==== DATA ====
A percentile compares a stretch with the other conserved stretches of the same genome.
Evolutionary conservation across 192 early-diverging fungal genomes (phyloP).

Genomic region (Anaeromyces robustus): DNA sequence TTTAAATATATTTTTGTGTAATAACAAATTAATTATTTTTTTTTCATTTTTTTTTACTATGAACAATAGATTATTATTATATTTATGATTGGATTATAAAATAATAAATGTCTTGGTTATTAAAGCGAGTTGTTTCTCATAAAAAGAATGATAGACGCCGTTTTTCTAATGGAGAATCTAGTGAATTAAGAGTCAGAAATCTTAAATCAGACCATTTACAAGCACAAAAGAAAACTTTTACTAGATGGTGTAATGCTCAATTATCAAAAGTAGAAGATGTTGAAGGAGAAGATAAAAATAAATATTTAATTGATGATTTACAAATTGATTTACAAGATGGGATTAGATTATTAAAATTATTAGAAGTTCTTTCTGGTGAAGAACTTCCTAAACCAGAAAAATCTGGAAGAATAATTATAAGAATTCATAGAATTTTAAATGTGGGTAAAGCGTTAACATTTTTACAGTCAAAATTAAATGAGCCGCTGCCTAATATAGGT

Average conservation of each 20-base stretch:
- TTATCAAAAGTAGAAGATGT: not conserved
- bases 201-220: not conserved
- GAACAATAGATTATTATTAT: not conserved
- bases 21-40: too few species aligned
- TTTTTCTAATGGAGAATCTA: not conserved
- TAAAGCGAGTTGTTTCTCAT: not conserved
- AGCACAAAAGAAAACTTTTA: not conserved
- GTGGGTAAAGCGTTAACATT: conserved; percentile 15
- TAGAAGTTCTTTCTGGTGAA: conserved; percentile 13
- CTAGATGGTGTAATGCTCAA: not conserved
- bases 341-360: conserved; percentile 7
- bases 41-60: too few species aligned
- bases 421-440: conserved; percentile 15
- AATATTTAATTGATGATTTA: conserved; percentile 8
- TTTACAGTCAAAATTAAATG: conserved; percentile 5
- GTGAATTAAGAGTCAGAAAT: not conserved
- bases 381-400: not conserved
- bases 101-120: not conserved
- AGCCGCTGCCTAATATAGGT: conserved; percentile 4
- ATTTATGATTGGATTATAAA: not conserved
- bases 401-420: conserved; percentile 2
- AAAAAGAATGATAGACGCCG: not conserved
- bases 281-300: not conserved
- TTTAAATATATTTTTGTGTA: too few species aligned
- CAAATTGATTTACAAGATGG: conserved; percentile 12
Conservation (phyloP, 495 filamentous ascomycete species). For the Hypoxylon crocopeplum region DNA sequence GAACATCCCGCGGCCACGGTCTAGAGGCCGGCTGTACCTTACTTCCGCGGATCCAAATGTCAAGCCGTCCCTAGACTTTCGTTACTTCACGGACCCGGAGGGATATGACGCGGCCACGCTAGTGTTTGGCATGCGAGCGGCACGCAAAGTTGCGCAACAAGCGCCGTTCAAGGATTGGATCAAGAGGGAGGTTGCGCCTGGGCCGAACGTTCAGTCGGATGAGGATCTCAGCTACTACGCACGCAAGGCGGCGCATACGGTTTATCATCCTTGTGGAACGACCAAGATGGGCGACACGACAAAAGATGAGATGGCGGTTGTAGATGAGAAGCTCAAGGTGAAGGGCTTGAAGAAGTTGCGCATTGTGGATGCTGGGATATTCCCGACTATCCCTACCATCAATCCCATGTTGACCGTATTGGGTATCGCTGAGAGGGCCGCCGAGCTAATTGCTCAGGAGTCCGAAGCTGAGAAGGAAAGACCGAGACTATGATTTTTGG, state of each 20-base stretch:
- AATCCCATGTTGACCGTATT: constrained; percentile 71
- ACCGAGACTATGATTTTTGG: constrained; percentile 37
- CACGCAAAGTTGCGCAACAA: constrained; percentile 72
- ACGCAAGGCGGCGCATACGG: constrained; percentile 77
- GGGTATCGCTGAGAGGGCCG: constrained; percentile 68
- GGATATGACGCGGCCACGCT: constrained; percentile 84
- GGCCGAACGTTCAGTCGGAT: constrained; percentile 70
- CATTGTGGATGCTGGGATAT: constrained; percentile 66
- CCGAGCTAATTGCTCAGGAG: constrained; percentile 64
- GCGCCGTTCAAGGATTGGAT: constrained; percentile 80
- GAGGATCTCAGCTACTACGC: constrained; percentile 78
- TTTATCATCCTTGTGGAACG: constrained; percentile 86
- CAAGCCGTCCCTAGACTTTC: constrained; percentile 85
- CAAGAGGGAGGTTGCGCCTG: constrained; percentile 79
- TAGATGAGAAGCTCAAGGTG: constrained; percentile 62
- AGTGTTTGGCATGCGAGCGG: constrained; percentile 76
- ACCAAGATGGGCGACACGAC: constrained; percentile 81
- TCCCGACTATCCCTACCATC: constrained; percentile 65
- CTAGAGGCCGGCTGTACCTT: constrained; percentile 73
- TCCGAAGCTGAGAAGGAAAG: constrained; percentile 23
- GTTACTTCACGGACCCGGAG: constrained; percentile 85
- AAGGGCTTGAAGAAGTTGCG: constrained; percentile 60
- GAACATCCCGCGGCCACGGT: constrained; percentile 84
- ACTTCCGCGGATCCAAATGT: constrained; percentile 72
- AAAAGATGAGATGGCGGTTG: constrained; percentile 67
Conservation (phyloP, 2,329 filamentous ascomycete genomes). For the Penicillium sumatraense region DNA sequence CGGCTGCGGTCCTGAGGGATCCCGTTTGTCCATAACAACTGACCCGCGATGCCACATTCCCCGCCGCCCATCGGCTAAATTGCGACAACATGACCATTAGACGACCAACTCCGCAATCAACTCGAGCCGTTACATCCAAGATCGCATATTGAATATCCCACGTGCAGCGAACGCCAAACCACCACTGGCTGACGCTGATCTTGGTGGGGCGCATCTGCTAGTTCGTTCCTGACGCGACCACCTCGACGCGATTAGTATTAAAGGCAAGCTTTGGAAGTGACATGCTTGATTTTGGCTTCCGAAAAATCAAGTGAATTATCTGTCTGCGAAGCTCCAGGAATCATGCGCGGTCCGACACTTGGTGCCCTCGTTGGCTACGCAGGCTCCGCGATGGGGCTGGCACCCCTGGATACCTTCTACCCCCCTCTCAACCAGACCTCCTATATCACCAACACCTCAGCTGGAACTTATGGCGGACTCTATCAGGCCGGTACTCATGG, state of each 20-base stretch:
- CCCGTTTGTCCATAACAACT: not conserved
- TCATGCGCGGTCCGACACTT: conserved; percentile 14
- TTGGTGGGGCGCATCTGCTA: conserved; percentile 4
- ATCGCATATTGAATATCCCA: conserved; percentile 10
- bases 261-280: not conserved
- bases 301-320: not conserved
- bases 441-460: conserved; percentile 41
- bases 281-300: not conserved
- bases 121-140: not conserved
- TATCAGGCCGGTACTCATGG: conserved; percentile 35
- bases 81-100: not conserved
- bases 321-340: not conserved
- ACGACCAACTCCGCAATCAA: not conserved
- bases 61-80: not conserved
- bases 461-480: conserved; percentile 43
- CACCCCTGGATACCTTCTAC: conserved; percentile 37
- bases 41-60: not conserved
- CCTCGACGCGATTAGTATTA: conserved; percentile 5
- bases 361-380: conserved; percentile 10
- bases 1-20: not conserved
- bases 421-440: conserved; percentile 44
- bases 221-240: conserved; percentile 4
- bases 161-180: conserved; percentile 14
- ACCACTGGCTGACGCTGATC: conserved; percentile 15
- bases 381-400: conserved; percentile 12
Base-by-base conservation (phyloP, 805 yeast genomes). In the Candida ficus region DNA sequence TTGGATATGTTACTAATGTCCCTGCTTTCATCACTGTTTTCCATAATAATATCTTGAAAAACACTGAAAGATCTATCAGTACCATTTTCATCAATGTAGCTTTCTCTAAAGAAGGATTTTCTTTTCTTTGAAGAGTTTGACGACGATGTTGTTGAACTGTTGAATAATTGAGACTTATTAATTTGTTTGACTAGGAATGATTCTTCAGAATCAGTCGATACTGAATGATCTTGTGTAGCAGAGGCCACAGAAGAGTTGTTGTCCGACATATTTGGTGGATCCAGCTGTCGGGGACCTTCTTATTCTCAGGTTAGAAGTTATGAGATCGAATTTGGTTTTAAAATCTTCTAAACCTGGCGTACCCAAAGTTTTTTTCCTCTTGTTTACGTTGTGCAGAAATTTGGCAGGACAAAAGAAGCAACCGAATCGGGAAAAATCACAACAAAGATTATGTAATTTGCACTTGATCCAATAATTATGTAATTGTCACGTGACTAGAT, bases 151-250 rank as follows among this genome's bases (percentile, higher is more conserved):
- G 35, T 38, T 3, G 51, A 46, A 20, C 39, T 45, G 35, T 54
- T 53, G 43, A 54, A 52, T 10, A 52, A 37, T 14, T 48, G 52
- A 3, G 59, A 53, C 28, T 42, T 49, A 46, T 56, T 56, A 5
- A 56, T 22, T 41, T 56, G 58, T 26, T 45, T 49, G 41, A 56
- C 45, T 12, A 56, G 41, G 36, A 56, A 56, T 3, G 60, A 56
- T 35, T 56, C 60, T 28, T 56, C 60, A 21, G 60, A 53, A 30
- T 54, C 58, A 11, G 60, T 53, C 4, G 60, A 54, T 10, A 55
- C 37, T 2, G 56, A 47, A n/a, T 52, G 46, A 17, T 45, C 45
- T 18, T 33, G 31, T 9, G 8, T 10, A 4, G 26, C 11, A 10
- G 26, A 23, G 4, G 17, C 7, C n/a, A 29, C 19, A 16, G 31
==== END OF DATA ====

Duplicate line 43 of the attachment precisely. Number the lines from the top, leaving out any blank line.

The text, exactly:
- CAAGCCGTCCCTAGACTTTC: constrained; percentile 85